While lockdown has been marked by Uber Eats receipts and sourdough loaves for many in Australia, I’ve had the privilege (or misfortune, depending on the day) of living at home with my Chinese parents. In addition to ritual afternoon rounds of Chinese chequers and watching garish, fluorescent ’80s Cantonese films, my dear mum has been trying out traditional recipes every week.
What began as a hobby to pass the time has turned into a fully-fledged competitive cook-off with her relatives back in China. “Look what auntie made,” she says to me in Teochew, our Guangdong dialect, a tinge of envy in her voice as she thrusts her family Wechat into my hands. A slick line-up of shiny mooncakes appear in auntie’s video – hell, she’s even added classical music to the soundtrack. Show-off.
Mum’s on eBay ordering mooncake moulds before I even finish watching the video. These mooncakes will be her latest project in a long roster of traditional recipes she’s determined to conquer. We’ve watched Mum perfect her red-bean bao recipe; try her hand at xiao long bao; and blend mysterious, gloopy black soups into oblivion (she wouldn’t tell us what was in them, but promised it was good for our skin).
As her loyal subjects, we gather nightly around the table to sample dishes such as ginger-infused steamed fish; pan-fried tofu; and stir-fried egg and tomato. This has become a daily ceremony, creating some much-needed normalcy in the middle of the pandemic. But there’s something deeper happening here too – it feels special to enjoy a meal that my ancestors may have eaten as well. When your extended family is far, culinary traditions bring them closer to you, reminding you you’re not alone.
My relationship with Chinese food has always mirrored my relationship with my cultural identity. I entered university with a newfound sense of pride in my heritage as Asian-fusion dishes felt part of the mainstream. Saturday nights were incomplete without a visit to a greasy dumpling joint replete with the essential red chopsticks and fake plants.
I shudder when I remember how I used to view the food my mum carefully prepared by hand. She’d lovingly pack my school lunches with the previous night’s leftovers, and I’d shove the tofu box to the bottom of my bag, cheeks reddening at the thought of anyone even sniffing it.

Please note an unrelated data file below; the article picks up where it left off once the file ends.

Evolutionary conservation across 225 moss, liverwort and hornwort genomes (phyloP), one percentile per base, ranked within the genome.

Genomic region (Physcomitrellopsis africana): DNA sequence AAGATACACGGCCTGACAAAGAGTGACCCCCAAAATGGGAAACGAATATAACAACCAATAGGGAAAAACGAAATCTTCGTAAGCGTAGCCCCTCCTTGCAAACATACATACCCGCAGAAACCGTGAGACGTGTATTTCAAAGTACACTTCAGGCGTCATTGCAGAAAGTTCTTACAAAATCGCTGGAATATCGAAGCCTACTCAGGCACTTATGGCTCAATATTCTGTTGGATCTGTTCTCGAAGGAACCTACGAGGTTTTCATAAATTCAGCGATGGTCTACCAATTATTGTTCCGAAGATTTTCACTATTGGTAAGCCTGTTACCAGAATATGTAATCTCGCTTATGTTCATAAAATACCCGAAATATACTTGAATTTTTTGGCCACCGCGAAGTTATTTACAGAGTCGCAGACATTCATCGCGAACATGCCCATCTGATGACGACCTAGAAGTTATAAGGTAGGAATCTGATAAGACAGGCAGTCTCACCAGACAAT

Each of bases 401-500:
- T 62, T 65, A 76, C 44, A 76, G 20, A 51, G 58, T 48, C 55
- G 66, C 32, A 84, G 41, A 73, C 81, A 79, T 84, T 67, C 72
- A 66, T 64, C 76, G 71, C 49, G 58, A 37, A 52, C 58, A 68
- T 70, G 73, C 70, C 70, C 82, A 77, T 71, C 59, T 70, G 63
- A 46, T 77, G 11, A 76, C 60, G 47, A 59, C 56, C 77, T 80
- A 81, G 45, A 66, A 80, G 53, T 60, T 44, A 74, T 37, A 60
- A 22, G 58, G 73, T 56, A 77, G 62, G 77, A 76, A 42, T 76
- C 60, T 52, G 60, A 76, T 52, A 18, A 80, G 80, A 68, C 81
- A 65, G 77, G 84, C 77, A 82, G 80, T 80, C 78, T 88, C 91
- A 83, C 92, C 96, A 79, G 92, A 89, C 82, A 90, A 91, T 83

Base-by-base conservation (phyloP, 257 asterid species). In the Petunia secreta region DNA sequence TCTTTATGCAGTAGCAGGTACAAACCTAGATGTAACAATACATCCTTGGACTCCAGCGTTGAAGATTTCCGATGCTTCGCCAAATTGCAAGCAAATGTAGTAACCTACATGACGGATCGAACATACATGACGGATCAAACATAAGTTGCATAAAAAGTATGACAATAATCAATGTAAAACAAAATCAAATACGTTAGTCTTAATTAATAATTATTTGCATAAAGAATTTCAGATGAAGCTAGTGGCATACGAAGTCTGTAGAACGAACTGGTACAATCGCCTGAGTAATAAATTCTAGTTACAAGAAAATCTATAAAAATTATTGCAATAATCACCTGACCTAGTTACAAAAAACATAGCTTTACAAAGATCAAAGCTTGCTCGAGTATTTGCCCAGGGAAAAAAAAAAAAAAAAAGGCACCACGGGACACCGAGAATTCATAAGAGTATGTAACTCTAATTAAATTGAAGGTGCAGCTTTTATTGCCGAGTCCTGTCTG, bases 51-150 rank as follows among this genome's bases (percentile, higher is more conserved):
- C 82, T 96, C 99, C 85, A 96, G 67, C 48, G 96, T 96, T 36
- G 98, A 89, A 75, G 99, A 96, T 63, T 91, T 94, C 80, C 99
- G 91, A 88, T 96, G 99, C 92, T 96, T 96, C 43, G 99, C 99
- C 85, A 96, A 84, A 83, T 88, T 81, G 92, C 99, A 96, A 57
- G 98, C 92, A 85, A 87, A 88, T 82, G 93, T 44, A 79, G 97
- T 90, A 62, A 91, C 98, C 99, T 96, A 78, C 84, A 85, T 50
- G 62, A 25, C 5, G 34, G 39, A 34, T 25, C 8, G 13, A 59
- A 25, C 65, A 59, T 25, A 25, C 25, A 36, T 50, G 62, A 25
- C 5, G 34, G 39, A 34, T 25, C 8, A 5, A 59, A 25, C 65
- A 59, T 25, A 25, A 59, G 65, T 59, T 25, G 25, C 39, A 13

There’s only a finite number of times you can be asked if you eat dogs, or have people pinching their noses around you, before you start to despise the food you’ve grown up with – even resent your ethnicity. I begged for white-bread Nutella sandwiches cut into triangles. I desperately craved the cling-wrapped symbols of assimilation. I wanted to be a “normal” (read: white) Australian. You know, the ones that play netball instead of going to Chinese school on Saturday mornings.
Now there’s no shortage of authentic Asian cooking in Australia, even when we’re stuck at home. Following home chefs such as Jessica Nguyen on Instagram, reading Adam Liaw’s weekly column in Sunday Life, and watching the string of Asian chefs led by Melissa Leong on Masterchef this year has only made me prouder of my community.
There are many minority groups where families don’t really communicate love with words – they do it with food. Food is its own language. We can’t travel or savour the warmth of face-to-face interactions with our extended families right now, but we can cook a meal – and share the experience via social media.
Homemade soy milk and Chinese doughnuts for breakfast take my parents back to the street vendors of their hometown. Mum’s vegan bao remind Dad of his university cafeteria. Oyster omelettes evoke special occasions during my Mum’s childhood. We might be stuck at home in Melbourne, but stories and dishes shared at the dining table transcend time and space.
Mum is currently putting together a recipe folder for us kids. It’s full of meals passed down from relatives (and also some found on Buzzfeed’s food vertical Tasty, but who’s checking). For people like me, who grew up in diaspora communities and may not speak their mother tongue fluently or be surrounded by extended family, food can be the cultural thread that gently tugs at us, reminding us of our roots. It gives us a seat at the table.
Maggie Zhou is a freelance writer based in Melbourne.